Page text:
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The Honolulu Advertiser
Posted on: Thursday, September 26, 2002

Accounting scandals erode global economy

By Warren Vieth
Los Angeles Times

WASHINGTON — America's corporate accountability crisis is sapping the strength of the world economy, the International Monetary Fund said yesterday as it reduced its estimates of global growth in 2003.

IMF predicts 3.7% growth next year

The International Monetary Fund expects:

• The world economy will expand 3.7 percent next year after growing 2.8 percent this year.

• The U.S. economy will grow 2.2 percent this year, and 2.6 percent next year.

• The Japanese economy will contract 0.5 percent.

• The economies for the dozen countries sharing the euro will grow 0.9 percent.

• Germany, Europe's largest economy, is set to grow by 0.5 percent in the current year, and by 2.0 percent in 2003.

IMF economists said the accounting scandals were contributing to a sluggish recovery from last year's global recession by undermining investor and consumer confidence around the world, slowing the cycle of production and consumption. They predicted that the world economy would expand at a "tepid" 3.7 percent rate next year, instead of the 4 percent rebound they had forecast six months ago.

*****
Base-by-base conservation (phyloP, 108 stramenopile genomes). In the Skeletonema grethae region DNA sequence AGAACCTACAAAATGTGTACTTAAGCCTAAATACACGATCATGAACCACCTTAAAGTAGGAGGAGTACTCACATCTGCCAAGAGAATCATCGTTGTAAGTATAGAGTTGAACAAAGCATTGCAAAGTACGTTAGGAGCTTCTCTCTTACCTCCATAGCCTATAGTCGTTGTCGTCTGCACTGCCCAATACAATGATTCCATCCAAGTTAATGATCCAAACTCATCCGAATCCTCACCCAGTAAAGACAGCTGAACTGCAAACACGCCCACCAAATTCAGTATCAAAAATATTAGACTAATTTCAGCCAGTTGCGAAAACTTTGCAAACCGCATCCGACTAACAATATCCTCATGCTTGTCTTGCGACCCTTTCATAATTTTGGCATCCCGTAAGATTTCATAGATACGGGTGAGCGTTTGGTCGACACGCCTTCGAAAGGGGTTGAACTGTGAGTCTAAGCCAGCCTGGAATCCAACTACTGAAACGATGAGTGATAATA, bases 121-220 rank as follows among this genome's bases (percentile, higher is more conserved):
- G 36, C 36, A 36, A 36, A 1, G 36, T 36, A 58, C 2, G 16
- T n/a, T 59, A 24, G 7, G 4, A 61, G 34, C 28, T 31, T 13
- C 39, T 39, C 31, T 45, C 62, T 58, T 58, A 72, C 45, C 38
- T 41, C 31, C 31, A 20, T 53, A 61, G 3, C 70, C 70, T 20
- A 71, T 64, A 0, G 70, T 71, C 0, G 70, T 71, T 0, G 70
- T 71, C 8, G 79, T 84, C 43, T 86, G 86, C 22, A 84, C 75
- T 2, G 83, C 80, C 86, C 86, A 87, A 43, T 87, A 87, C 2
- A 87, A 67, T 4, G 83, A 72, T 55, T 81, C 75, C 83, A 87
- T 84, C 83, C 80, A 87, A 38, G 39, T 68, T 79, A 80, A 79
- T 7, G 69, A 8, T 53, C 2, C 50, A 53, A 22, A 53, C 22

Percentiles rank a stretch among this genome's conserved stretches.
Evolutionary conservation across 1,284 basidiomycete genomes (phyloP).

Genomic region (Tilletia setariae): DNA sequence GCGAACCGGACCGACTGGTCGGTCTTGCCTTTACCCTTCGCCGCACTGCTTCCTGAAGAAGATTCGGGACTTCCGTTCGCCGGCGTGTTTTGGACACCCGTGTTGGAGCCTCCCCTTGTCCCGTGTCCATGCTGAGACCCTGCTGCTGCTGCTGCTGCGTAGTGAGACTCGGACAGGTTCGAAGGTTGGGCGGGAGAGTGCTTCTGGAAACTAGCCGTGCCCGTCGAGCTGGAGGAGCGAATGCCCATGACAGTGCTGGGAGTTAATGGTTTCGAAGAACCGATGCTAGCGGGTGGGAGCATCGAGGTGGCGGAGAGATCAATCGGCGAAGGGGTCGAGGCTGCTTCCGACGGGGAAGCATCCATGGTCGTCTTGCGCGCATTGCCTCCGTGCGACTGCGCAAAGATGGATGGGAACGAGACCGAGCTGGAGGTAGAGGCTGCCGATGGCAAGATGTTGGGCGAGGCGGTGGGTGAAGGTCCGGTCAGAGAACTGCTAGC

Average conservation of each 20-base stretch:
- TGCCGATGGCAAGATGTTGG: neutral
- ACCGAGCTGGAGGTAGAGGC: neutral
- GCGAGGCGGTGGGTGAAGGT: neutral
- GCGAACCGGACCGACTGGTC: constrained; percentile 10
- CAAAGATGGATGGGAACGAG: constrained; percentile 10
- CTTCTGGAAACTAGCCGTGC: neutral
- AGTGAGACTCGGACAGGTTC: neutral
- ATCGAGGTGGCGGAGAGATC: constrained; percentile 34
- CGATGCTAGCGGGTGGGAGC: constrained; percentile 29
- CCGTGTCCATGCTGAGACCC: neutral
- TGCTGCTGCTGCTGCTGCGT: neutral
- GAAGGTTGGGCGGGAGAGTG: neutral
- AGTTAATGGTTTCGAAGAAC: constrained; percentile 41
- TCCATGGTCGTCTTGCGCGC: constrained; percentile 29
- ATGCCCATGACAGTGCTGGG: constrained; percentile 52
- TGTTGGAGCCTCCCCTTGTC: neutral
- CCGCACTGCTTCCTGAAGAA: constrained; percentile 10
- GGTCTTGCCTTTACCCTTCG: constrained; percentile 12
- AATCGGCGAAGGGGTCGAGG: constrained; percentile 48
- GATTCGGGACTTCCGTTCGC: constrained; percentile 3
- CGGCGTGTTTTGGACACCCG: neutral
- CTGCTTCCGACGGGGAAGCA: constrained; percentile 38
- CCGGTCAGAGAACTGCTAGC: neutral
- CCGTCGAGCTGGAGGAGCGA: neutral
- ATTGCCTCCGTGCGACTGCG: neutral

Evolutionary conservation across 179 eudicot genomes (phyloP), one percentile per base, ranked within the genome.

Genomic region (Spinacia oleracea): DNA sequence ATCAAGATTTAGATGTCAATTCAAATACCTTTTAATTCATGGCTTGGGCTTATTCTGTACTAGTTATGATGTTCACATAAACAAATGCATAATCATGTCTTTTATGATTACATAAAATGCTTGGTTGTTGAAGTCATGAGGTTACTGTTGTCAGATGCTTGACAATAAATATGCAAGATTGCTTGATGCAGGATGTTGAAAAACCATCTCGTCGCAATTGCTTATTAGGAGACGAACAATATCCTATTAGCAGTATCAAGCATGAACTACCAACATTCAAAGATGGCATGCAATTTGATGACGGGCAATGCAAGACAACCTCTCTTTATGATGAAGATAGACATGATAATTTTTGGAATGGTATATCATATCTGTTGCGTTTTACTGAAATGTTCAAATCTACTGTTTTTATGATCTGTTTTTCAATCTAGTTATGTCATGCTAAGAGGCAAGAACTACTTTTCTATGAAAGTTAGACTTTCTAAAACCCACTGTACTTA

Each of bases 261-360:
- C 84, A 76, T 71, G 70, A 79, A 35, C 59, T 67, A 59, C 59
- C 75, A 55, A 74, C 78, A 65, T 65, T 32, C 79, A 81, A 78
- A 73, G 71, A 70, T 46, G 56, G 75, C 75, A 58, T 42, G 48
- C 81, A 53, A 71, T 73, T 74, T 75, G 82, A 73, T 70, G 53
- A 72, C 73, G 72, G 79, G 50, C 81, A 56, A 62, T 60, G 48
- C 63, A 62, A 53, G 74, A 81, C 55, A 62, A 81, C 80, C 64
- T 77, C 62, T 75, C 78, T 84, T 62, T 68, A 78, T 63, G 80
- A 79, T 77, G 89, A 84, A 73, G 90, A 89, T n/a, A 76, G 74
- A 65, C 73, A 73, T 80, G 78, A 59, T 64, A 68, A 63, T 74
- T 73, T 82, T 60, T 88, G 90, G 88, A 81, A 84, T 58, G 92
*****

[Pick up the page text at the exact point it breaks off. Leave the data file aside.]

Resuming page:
The revised estimates are in a 246-page World Economic Outlook that will be presented to world finance officials gathering in Washington for weekend meetings of the IMF, World Bank and Group of Seven industrialized nations.

In an unusual appeal to the thousands of protesters expected to fill the streets outside, IMF chief economist Kenneth Rogoff praised their idealism but denounced efforts by some to halt the increasing integration of rich and poor economies.

"Anarchy does not breed prosperity ... ," he said. "The process of globalization needs to be strengthened, its benefits broadened, but it should not be reversed."

Rogoff's search for common ground did not still the institutions' critics. An independent think tank issued a report predicting that the IMF's efforts to support Brazil's debt-laden economy were doomed to fail. An anti-globalization group reported progress in organizing a boycott of World Bank bonds. Protest leaders outlined their plans to disrupt Washington traffic by occupying major intersections.

The chorus of criticism illustrates the increasingly fractious debate over the "Washington consensus" approach to managing globalization. Nongovernmental organizations have become more aggressive in their attempts to influence actions taken by the IMF, which acts as lender of last resort for economies in crisis, and the World Bank, which finances programs to promote economic growth in developing countries.

The institutions themselves have become more outspoken in their critiques of the policies of their member nations. In its report, the IMF scolded the United States, Europe and Japan for hurting many of the poor countries they say they want to help by subsidizing overproduction of grain and cotton.